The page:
We have a friend who fixes old clocks. She married the shop’s owner, so now we know two people who fix old clocks. They are horologists, a term I learned listening to the podcast, “S-Town”. I can’t imagine how she tames the wizardry inside these machines. She can explain the process, I can watch the process, I can pay for the process, but I can’t duplicate the process. And I know for sure that I can’t do the process.

Recently, a prospective new client in New York asked us the question, “How do you do what you do?”

We are at our core a market research firm. There are entire college degree programs in market research – sampling people’s opinions to derive an answer or a trend or a preference. Here’s the math that tells you how many people (“n”) you’ve got to interview in order to get a good idea what a population (“P”) of people is thinking or doing:


If you have a large population of people and you want to be pretty confident how that population will vote (or buy breakfast cereal or rent beer), you’ve got to get good interviews from about 1,000 people.

In the oilfield, however, it isn’t possible to get a statistically valid sample of drilling engineers or production managers or supply chain specialists or CFOs. This is because the work of a drilling engineer in the Permian will be remarkably different from a drilling engineer in the North Sea.  Their objective – to drill a hole – may be the same, but how they do it will be quite different.  Therefore, this population of drilling engineers must be segmented into far smaller population.  For example, just drilling engineers working in the Norwegian waters of the North Sea or drilling engineers working in the Delaware Basin, but not the Midland Basin. That is a small population.  So small that standard sampling techniques don’t work.  For the oilfield, throw out the math and the sampling and the statistics.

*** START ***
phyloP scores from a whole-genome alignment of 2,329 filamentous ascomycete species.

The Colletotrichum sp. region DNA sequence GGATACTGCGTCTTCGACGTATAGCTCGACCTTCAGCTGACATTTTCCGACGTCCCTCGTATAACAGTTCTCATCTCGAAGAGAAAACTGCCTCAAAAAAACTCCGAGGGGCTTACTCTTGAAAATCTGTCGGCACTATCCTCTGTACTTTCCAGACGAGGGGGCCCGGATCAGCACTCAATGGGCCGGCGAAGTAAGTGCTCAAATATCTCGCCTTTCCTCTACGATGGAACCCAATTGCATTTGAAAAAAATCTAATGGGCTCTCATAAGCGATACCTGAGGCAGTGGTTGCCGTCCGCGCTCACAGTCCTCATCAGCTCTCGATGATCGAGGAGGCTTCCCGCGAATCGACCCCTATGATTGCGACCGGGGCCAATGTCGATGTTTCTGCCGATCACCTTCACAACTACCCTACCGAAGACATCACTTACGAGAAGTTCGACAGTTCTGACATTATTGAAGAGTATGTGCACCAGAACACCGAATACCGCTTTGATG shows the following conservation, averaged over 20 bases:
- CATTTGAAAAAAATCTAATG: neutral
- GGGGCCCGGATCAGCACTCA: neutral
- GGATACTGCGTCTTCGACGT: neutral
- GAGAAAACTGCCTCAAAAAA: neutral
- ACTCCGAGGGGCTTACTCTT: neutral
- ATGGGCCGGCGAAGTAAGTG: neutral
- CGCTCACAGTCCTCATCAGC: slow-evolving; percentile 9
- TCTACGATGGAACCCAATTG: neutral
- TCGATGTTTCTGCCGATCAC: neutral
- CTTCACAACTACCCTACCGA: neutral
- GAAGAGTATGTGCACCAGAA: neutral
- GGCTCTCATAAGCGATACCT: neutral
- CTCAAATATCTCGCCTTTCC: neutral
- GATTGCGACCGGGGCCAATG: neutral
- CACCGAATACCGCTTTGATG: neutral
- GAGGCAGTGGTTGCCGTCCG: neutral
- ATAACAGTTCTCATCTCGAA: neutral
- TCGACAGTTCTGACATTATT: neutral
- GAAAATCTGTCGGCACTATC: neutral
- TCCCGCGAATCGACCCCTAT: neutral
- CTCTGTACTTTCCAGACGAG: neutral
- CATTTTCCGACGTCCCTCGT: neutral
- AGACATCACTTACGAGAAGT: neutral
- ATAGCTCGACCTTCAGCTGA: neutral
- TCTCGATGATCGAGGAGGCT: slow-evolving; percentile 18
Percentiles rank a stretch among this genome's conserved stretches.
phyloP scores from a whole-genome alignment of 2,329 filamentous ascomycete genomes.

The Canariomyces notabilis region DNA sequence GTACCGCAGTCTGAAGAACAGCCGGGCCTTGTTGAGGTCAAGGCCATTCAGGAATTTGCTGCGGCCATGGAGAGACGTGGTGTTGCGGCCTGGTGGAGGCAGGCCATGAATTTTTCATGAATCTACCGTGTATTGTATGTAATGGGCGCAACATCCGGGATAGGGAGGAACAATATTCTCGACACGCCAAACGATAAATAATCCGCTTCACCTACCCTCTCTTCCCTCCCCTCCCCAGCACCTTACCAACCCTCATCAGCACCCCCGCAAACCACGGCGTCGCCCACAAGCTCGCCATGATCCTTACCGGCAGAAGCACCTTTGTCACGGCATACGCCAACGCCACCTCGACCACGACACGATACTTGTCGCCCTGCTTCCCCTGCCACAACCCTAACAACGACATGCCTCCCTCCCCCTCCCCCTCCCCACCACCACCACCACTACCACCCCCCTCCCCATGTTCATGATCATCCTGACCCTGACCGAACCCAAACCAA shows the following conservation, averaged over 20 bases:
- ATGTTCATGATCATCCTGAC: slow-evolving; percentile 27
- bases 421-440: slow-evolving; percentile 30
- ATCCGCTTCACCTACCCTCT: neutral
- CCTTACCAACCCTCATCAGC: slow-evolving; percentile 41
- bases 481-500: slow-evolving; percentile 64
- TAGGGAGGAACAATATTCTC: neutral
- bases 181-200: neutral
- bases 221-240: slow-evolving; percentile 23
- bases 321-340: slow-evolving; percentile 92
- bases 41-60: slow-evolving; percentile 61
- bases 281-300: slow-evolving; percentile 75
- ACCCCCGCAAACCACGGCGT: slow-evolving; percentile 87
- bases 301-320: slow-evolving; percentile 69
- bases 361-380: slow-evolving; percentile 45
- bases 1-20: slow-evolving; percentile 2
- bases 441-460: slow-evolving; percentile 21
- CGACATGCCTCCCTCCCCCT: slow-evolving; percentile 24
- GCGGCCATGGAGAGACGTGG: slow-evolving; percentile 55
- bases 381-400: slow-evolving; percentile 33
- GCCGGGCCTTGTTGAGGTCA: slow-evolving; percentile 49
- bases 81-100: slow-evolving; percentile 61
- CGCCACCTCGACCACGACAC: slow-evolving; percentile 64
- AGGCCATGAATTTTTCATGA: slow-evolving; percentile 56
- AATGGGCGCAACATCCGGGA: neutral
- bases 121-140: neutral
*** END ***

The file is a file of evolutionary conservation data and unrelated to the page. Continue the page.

So how do we do what we do? How do we figure out that Schlumberger’s wireline revenues in 2017 were $3.9 billion or that the artificial lift market in 2018 will be $9.1 billion or the Williston Basin’s water market is $1.4 billion this year or that the world’s 4th largest cementer is C&J?
Here’s some of the things we do:

  1. Read every quarterly report of every public oilfield service company in the world
  2. Talk with thousands of people working in the upstream oil industry each year
  3. Count cars in the parking lots of every oilfield service company we see
  4. Review the public filings of every oil company drilling wells in the US
  5. Peer review (and revise) every bit of analysis we write
  6. Visit every sand mine, factory, drilling rig, frac job, rail siding, pipe yard we are allowed in
  7. Conduct in-depth conversations with every investor studying the upstream oil and gas industry
  8. Monitor LinkedIn (because it is amazing what people say)
  9. Read every newspaper in every small oilfield city
  10. Review the non-industry speeches of oilfield executives (they let down their guard)

Plus, never betray a confidence, never discuss material, non-public information, and never be too proud to admit a number is wrong.

In the end, what we publish is our opinion, but an opinion informed by lots of hard work, lots of digging. It’s built on 53 years of getting better and better at reading data and people, at refining our algorithms and growing databases. It’s never clockwork, but it is a lot of cogs turning at once.